PS. I think the new ADA Guidelines for Infection Control are a great improvement in clarity and readability in most aspects.
Dental Board of Australia has released a self-audit to help dental practitioners determine if they are meeting their infection control obligations.
While to self-audit tool isn’t totally comprehensive and they do say you may want to “delete items as appropriate to your workplace” it is a helpful reminder and check to see if you are “on track”.
SmartDentist has added the DBA word doc to our list of audits & we have filled it in with the SmartDentist resources that will help practitioners conform to requirements.
To use SmartDentist for audit recording and reminders just
Go to Maintenance > Audit Schedules > Add an Audit schedule
Select the Dental Board Audit and write in details about where you wish to store the results once you have completed the audit.(We will scan the results into a folder called Audits in our Oasis Practice Correspondence area)
Select a start date and how frequently you wish to do it. (I picked once a year)
And you are set to go!
Luckly SmartDentist clients have policies and access to the compulsory documents so the audit will be easy.
Feb 2015 – Coroner reports a dentist to the Dental Board of Australia following an inquest into the death of a female patient.
The death of anyone is the worst nightmare for any health care practitioner. And to be implicated in the cause of death is quite tragic.
This case was one where the female patient was on warfarin and died of blood loss two days after teeth had been extracted.
The dentist was criticised by the coroner for a number of things:
No written note of the INR
Not following the therapeutic guidelines on managing a patient who is on warfarin with minor oral surgery.
One of the thought provoking inferences was that the dentist should have been using tranexamic acid mouthwashes with this patient.
Tranexamic acid mouthwashes – these are not available but you can mix an equivalent with dissolvable tablets. The patient will need to buy 100 tablets and use 9 of these over the course of 2 days. If the dentist purchases and sensibly redistributes these the labeling and control of these tablets could turn out to be a nightmare. Also just writting the original script needs lots of consideration as these tablets are NOT to be taken orally for people who have had blood clots in many parts of their body.(Many patients on warfarin fit into this category). In fact, such patients are strongly advised to pay thorough attention to what they eat. There’s the article posted on how your diet matters to your teeth, Palm Beach Gardens. – Mark L. Civin D.D.S.
I can’t imagine the families distress at losing their mother with a preventable incident.
I would like to fully incorporate all the learning from this tragedy into improving safety and quality in my practice. The big question is how to best manage the use of tranexamic acid, without causing another problem to someone else!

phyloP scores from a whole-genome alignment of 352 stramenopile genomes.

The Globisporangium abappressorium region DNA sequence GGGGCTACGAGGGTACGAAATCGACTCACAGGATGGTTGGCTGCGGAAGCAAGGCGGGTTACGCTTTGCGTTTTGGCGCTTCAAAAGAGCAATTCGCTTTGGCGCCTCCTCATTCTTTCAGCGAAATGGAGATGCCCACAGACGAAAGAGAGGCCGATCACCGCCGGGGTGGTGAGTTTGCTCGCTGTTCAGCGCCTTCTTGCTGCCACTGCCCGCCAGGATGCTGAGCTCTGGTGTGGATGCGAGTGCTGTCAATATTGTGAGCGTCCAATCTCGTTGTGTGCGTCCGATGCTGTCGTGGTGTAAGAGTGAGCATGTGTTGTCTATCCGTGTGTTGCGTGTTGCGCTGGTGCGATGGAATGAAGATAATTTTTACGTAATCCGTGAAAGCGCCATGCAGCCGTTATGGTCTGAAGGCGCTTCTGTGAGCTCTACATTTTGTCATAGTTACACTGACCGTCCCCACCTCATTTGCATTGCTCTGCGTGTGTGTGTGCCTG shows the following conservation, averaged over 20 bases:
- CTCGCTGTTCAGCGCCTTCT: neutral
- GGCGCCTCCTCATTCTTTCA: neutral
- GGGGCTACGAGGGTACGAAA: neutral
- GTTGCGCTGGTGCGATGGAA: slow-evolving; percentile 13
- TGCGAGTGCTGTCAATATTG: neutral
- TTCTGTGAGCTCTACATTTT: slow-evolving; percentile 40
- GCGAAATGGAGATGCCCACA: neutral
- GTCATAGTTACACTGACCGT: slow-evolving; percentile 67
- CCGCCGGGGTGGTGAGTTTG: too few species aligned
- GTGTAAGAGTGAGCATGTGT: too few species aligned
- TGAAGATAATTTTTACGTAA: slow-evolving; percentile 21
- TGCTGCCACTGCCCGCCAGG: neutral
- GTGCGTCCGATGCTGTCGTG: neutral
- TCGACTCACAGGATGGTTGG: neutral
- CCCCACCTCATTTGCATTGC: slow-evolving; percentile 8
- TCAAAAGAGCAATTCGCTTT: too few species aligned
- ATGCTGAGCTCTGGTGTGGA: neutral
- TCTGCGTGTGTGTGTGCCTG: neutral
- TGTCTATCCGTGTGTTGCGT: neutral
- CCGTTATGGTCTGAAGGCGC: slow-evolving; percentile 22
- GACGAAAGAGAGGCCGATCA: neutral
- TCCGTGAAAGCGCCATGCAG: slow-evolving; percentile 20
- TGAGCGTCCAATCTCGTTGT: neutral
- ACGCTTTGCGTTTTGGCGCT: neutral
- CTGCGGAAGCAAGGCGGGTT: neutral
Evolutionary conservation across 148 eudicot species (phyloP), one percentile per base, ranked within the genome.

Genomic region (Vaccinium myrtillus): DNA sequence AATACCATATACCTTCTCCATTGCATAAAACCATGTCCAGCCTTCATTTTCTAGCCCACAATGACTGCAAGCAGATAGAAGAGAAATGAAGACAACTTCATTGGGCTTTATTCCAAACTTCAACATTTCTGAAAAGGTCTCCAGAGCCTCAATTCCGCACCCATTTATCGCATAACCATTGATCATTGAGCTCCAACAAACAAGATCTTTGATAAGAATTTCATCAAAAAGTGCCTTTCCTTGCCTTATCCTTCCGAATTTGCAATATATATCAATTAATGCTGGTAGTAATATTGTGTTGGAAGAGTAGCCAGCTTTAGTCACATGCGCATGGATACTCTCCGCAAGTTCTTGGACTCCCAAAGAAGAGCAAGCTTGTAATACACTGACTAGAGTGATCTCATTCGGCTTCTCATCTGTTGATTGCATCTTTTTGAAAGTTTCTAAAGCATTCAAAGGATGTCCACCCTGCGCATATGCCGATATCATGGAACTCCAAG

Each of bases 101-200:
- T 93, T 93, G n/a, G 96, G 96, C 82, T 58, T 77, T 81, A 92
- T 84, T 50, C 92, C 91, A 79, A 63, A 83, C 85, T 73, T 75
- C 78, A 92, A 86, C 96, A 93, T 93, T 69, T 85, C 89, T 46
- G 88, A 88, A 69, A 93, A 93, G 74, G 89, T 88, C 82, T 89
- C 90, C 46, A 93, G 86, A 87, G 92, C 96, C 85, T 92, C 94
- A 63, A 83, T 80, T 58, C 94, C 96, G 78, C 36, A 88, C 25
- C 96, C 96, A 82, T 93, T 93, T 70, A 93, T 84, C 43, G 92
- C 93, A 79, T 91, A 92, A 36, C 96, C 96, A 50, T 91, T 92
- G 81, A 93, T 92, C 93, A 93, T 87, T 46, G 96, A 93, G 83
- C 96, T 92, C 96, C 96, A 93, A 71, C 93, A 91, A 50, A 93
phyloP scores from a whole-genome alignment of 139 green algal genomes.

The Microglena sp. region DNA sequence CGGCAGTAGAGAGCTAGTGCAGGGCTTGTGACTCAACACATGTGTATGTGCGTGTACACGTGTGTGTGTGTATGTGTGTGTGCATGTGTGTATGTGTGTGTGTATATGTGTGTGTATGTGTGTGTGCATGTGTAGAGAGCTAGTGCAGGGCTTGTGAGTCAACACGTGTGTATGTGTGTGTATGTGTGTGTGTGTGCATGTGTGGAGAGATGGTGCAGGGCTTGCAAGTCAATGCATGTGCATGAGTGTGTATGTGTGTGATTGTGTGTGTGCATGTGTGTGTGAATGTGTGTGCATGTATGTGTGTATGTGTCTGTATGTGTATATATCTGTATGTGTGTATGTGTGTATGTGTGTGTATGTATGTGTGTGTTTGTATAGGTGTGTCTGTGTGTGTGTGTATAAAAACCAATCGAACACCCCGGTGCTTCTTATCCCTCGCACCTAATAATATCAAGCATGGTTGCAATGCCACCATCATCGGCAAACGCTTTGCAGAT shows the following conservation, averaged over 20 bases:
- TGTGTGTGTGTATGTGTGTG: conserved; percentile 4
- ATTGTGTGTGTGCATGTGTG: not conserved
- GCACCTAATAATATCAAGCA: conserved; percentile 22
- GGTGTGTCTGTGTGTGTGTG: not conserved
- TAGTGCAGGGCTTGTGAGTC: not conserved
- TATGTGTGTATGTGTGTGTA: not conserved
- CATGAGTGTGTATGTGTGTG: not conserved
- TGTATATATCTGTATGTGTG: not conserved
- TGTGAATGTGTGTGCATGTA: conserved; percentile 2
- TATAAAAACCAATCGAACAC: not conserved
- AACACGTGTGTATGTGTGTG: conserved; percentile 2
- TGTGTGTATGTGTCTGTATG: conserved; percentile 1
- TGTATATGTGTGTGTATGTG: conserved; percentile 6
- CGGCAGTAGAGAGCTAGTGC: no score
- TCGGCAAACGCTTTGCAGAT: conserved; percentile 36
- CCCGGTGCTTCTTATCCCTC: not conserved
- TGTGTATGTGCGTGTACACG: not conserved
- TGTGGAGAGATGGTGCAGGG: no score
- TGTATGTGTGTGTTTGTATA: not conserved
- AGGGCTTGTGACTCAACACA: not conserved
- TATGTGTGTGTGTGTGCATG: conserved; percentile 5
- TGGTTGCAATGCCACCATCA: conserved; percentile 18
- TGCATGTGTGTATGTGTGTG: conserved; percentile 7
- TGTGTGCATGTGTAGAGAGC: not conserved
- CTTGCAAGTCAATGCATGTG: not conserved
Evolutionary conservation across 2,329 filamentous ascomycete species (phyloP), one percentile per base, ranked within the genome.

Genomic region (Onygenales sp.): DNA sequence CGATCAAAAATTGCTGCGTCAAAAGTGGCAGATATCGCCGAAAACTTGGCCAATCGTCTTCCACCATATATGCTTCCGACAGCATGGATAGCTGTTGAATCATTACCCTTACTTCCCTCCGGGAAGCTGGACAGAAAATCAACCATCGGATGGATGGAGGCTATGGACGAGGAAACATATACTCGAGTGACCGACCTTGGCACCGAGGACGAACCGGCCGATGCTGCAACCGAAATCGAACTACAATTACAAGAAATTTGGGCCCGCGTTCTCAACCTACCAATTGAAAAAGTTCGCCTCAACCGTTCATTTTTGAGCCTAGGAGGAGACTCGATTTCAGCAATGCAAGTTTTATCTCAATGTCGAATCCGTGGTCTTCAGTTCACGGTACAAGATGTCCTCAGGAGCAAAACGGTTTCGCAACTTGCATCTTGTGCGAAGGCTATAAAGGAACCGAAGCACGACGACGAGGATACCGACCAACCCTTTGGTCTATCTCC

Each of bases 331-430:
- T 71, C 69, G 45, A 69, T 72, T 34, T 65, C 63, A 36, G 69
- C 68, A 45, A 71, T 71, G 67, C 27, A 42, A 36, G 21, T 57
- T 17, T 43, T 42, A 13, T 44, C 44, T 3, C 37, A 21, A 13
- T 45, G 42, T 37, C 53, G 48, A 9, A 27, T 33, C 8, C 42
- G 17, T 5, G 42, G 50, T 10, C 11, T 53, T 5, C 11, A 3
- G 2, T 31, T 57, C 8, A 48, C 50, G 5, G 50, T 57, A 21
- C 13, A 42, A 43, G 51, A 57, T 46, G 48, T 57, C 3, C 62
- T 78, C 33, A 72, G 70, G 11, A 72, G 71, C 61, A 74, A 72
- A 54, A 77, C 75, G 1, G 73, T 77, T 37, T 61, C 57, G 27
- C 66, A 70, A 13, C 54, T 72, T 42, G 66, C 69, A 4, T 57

Dental practices with a concern about infection control should be aware that AS 4187 is being revised.
AS 4187 covers processing of Medical and Surgical instruments and is relevant to dental practices, although most of us use the more friendly AS 4815 for office base health care.
It is quite possible that AS 4815 will be dropped leaving dental practice to negotiate the difficulties in this hospital standard. I sympathise with the Royal Melbourne Dental Hospital where I act as a clinical supervisor.
Some of the more difficult aspect of AS 4187 will be:
Validating cleaning of instruments in an objective manner rather than visual inspection (which could be objective!)
Water quality testing
Tracability of individual instruments to individual patients. This may mean each instrument is recorded in the patients records. That may mean over 500 instrument recordings per dentist per day.
Validating and performance qualification of wrapping, sealing and containment of instruments
Collecting and documenting of all manufacturers reprocessing instructions and validating against practices procedures.
The reality is that dental practices have led the way in sterilisation of instruments and our practices are immensely safe (so safe that it is difficult to find any evidence based measures for improvements). This is because we are intimitely involved in our sterilisation processes – we do it ourselves. We talk to and know and work with the people who sterilise our instruments. Hospitals and doctors have removed themselves from these ‘grass roots’ processes so they require massive documentation to try and gain control over this critical part of your medical treatment.
Difficult decisions need to be made for this draft document.
Context is everything so hopefully the finished product will be one that allows for safety with common sense. The committee are doing a great job with a complex task!
It is Privacy Awareness week 2014 and it is great that the ADAVB has taken onboard correction of some of the major problems that SmartDentist pointed out within the ADAVB Privacy manual for dental practices.
On the wish list: Can we get the ADAVB website to have dates in Australian format instead of the USA “month/day/year” format? And the removal of the term ‘zip’ code as I think every state in Australia has a ‘postcode’.